Teams Washington Football Team - Hog Heaven ™

A11dAtP0w3R

Enjoying my teams losses more than I should 😙
Oct 18, 2013
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49,371
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Carolina Panthers. Zach Wilson.
Typical NFL way to resolve things. Why should we be surprised. Throw money at problems to make them go away.
 

GG.exe

Killer on the Road ™
Sep 6, 2005
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In every girl's wet dream ℠
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Richmond, St.George
NBC Sports' Peter King said he was "told the [Washington Football Team] is intended to be passed down to the next generation of Snyders."

Longtime team owner Daniel Snyder recently took on $450 million in debt to buy out the Football Team's minority owners, with whom he had feuded for years. He now owns 100 percent of the franchise. That could conceivably make it easier for Snyder to sell the team, but King reports there are no such plans. King said Snyder "could face significant league sanctions" if the NFL's report on the Football Team's toxic culture and various sexual harassment scandals is particularly damning. "I don’t believe he would be forced to sell the team, but we’ll see how serious the findings are," King said. If Snyder has his way, his family will own the franchise for decades -- maybe centuries -- to come.

SOURCE: FMIA
Apr 5, 2021, 8:26 AM ET
 

andana

Norm Smith Medallist
Feb 1, 2008
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The Washington Football Team is open for business. That was effectively the message of the pre-NFL draft news conference Coach Ron Rivera and General Manager Martin Mayhew held Friday morning. The pair sidestepped quarterback questions — “I won’t get into that for strategic reasons,” Mayhew said — and continued to emphasize their offseason-long message that all options are on the table with their first-round pick, No. 19 overall.

“We’re open to doing either [moving up or down] right now,” Mayhew said. “It’s just going to depend on the entire process, and we’re working through some things right now.”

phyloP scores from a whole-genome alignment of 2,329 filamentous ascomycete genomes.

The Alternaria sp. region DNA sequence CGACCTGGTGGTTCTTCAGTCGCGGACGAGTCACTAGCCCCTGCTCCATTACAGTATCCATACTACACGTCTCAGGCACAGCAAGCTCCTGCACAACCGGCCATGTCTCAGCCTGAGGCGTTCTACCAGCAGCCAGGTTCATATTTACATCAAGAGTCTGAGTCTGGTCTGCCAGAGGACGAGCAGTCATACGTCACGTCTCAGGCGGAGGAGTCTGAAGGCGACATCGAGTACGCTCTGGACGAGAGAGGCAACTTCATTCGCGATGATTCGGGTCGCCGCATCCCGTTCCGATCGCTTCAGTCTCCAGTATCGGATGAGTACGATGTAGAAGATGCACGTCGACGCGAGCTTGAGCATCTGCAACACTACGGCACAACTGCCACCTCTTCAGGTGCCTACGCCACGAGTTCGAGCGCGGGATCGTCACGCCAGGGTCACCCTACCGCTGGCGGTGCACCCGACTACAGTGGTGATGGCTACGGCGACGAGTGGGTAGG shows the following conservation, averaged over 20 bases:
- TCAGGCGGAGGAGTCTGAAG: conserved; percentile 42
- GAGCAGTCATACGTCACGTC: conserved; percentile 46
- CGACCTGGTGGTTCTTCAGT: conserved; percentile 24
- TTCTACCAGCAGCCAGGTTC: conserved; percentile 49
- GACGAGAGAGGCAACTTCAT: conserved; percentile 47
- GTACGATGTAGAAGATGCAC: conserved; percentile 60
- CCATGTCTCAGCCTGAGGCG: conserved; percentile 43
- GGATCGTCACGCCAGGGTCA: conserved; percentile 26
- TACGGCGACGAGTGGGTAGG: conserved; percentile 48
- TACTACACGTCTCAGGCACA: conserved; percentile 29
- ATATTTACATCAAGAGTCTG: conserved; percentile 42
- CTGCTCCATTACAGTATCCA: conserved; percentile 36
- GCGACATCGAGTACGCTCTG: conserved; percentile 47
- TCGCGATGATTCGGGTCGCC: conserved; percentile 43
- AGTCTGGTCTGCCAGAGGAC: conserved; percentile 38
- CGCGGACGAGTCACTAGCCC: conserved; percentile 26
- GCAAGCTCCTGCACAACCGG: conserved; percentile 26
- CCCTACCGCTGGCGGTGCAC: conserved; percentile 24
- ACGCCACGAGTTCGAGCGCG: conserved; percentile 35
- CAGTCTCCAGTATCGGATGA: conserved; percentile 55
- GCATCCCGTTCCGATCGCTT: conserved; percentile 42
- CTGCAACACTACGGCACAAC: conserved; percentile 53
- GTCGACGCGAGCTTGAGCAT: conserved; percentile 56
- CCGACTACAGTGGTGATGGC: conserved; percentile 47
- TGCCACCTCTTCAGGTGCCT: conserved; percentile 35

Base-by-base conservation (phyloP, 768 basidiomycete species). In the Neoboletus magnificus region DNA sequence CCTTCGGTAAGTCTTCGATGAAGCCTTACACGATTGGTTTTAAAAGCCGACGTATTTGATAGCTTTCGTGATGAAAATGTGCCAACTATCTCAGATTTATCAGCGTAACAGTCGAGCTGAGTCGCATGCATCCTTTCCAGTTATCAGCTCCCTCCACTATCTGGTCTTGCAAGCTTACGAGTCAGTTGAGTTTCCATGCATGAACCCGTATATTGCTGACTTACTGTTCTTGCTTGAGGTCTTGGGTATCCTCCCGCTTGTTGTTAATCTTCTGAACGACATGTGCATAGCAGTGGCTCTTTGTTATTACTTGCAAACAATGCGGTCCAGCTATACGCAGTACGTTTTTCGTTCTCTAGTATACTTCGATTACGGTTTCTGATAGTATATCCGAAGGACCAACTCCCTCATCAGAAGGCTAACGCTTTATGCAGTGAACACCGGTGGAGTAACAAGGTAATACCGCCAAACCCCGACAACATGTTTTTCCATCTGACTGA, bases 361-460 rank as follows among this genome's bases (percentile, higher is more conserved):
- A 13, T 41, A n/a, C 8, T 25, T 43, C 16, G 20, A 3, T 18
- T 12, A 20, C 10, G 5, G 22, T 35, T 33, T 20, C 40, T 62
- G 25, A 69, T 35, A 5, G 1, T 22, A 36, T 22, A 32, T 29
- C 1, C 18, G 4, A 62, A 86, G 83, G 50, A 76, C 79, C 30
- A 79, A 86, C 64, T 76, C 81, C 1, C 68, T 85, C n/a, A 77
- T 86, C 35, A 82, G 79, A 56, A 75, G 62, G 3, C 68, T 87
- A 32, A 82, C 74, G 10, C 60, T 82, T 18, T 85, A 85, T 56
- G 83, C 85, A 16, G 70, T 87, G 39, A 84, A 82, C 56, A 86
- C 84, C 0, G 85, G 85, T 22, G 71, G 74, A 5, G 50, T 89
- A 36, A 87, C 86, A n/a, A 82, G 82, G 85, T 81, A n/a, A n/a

Rivera has maintained Washington will read and react when the first round of the draft begins April 29. The top three picks are expected to be quarterbacks, which would leave two remaining prospects among those considered worthy of first-round selections — probably some combination of Trey Lance, Justin Fields and Mac Jones. But several teams ahead of Washington in the draft order could select a quarterback, including the Denver Broncos (No. 9) and New England Patriots (No. 15).



Rivera said he doesn’t feel pressure to define a franchise quarterback this season and won’t move up unless the price is right.
“Everybody is a projection, in my opinion, first of all,” the coach added. “There are very few sure hits, and even those are questions. There is a lot of guesswork that’s going to go into it. The quarterback position, as much as any, is such a tough one to figure out.”

Mayhew declined to reveal which quarterback traits are important to him but said he valued those with “time spent on the job.” This would seem to be a plus for Fields (34 games) and a concern for Lance (19; one last season). Top quarterbacks aren’t sure things — none of the first-rounders from 2009 to 2016 are still with their original teams — but Mayhew and Rivera said the trend isn’t concerning, because not all of those failures are solely the player’s fault.


A lot of it has to do with that person’s makeup,” Rivera said. “A lot has to do with your team. Do you have the ability to protect that player, and do you have playmakers around that player? There are a lot of factors that go into it. It’s a little bit of a crapshoot as well.”

On the other side of the ball, Rivera said he would like a linebacker who can play more than one position “because today’s game does ask that.” He said Cole Holcomb could play either of the team’s outside linebacker positions — the Will, which is more of downhill defender, or the Sam, which he calls the “Buffalo nickel” role and includes more coverage responsibilities. He noted this lets the team target a Will or a Sam in the draft. The team’s emphasis on versatility could be a plus for linebackers such as Notre Dame’s Jeremiah Owusu-Koramoah and Tulsa’s Zaven Collins, who are considered by many evaluators to be capable of playing multiple roles.

washington
post.com
 

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